Bridge of Spies

PG-13, 141 Minutes, 2015

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About: Lawyer must negotiate for trade of spies with USSR because once upon a time we let civilians do that. There is also a bridge.

Starring: Tom Hanks as Our Generation’s Gary Cooper/Jimmy Stewart

Directed: Steven Spielberg. I am a Spielberg-completist having seen all of his films. It’s been over 10 years since Spielberg made a “fun” film (Terminal to some extent, Catch Me If You Can for sure, The Adventures of Tintin wasn’t fun enough). He’s gotten so serious and self-important.

Bridgeof-Spies-777x437Best Thing About It: Mark Rylance as the Soviet Spy Col. Abel. His dry wit and non-conformist role makes him the most memorable and worthwhile thing in the film. I anticipate an Academy Award Nomination for Best Supporting Actor.

Worst Thing About It: The word I have heard most about this film is “Old-Fashioned.” That’s not a bad thing as the movie is very well made. But it lacks much in terms of surprise, energy, or freshness. It feels very lived in – An old sweater you like, but don’t love.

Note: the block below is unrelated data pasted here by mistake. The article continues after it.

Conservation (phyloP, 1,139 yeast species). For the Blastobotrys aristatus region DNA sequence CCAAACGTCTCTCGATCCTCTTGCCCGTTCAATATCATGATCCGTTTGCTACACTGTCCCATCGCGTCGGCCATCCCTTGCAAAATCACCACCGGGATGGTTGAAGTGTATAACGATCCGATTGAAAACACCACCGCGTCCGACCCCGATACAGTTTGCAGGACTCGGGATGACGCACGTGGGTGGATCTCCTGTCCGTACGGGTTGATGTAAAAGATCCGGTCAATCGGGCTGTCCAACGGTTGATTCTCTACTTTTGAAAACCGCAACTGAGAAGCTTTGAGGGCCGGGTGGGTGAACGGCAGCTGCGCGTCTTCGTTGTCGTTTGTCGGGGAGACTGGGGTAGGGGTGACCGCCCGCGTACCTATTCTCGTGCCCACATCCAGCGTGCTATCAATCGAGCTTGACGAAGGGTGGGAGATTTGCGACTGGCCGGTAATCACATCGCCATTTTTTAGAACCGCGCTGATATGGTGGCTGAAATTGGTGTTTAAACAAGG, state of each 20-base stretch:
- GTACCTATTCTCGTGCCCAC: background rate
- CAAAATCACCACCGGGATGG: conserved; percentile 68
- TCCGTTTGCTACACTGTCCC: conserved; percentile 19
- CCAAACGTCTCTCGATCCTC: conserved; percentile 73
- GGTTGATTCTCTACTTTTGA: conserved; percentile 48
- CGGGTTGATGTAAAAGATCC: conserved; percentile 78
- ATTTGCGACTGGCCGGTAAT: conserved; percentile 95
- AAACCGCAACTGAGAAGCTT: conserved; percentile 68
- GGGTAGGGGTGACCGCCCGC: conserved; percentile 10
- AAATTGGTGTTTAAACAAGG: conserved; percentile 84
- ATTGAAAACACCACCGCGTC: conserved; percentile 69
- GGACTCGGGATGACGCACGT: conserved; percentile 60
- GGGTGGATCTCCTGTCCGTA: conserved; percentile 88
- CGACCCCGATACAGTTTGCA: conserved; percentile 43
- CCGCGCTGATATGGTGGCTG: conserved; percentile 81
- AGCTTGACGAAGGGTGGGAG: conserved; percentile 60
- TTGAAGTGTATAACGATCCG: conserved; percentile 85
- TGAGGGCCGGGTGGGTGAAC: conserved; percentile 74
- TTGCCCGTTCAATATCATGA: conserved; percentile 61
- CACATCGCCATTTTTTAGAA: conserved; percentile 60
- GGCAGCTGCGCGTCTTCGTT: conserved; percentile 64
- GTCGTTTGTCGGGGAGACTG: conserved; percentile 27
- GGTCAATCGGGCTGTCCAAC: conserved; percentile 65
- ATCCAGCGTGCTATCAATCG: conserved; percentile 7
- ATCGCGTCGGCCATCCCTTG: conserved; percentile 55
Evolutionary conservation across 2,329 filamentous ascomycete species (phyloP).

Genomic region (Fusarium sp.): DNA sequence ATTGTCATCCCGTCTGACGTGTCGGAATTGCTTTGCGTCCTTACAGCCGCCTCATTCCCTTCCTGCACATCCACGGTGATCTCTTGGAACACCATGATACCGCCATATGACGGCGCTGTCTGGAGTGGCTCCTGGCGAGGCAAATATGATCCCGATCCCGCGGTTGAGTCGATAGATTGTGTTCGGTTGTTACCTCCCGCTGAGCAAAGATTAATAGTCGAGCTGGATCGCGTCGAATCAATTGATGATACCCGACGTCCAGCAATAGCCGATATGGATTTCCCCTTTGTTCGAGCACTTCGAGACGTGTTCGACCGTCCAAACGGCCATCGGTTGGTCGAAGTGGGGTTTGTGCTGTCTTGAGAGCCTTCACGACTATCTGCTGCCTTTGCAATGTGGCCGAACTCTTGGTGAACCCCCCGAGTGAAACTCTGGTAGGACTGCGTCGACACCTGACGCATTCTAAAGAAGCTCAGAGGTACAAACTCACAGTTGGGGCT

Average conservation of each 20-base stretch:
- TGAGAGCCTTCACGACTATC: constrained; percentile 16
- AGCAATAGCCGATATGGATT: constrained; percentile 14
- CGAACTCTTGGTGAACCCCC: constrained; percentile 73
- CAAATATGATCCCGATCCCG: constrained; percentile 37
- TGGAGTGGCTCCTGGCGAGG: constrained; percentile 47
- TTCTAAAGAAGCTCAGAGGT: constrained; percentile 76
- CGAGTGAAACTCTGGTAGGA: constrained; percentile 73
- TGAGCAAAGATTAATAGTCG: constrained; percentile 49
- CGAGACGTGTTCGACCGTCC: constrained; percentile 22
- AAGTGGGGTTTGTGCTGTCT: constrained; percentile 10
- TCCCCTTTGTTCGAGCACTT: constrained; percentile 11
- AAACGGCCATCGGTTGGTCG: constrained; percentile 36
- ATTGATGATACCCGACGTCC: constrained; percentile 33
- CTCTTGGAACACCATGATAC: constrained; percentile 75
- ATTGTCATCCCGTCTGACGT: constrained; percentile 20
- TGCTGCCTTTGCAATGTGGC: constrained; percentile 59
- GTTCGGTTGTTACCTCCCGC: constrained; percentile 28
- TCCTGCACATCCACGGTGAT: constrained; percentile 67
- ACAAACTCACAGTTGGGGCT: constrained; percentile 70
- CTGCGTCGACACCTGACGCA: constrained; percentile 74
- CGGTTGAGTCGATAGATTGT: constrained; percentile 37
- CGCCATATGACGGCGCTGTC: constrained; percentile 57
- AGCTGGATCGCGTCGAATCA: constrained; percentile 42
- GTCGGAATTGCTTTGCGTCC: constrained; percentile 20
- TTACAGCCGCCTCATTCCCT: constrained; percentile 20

Notable Thing About It: If anyone other than Tom Hanks was in this part, I think the movie would have failed. He brings such charisma and gravitas to a role that before he’s said a word, you are rooting for his character and trust him.

Overall: Everything about the film is professional. There isn’t anything weak in it. It is certainly the right kind of film for people who prefer more predictable, historical movies. You certainly don’t have to go to the theaters to see it. It is a good film, but forgettable.

Rating: 2 1/2 RaMaKs (out of 4)

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Finding True Love and Passion (According to the Movies)

Alone this Valentine’s Day? No worries. The movies have taught us that finding your true love and hot passionate sex is only moments away. Here are 14 guidelines to remember on this February 14th.

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  1. Can’t find your true love? Make sure you are immersed in the biggest professional crisis of your life. True love is sure to follow.
  2. If you find your true love, you can be certain he/she will be reciprocate instantly.
  3. But if you don’t fall in love at first sight, make sure you become enemies. Then you’ll fall in love. Hatred makes excellent foreplay.
  4. Even if the world is about to end or you are about to be assassinated or attacked by zombies or are currently in a dank cellar – sudden, unprotected sex is perfectly appropriate.
  5. While having that sudden, unprotected sex, you will be impervious to any outside harm. (The minute it’s over, things might change)
  6. Make sure that your first time involves as much ripping of clothing and knocking over of furniture as possible. If you can have sex without foreplay on a stove or in back of a car or on a nature trail or in that dank cellar or anywhere uncomfortable, all the better.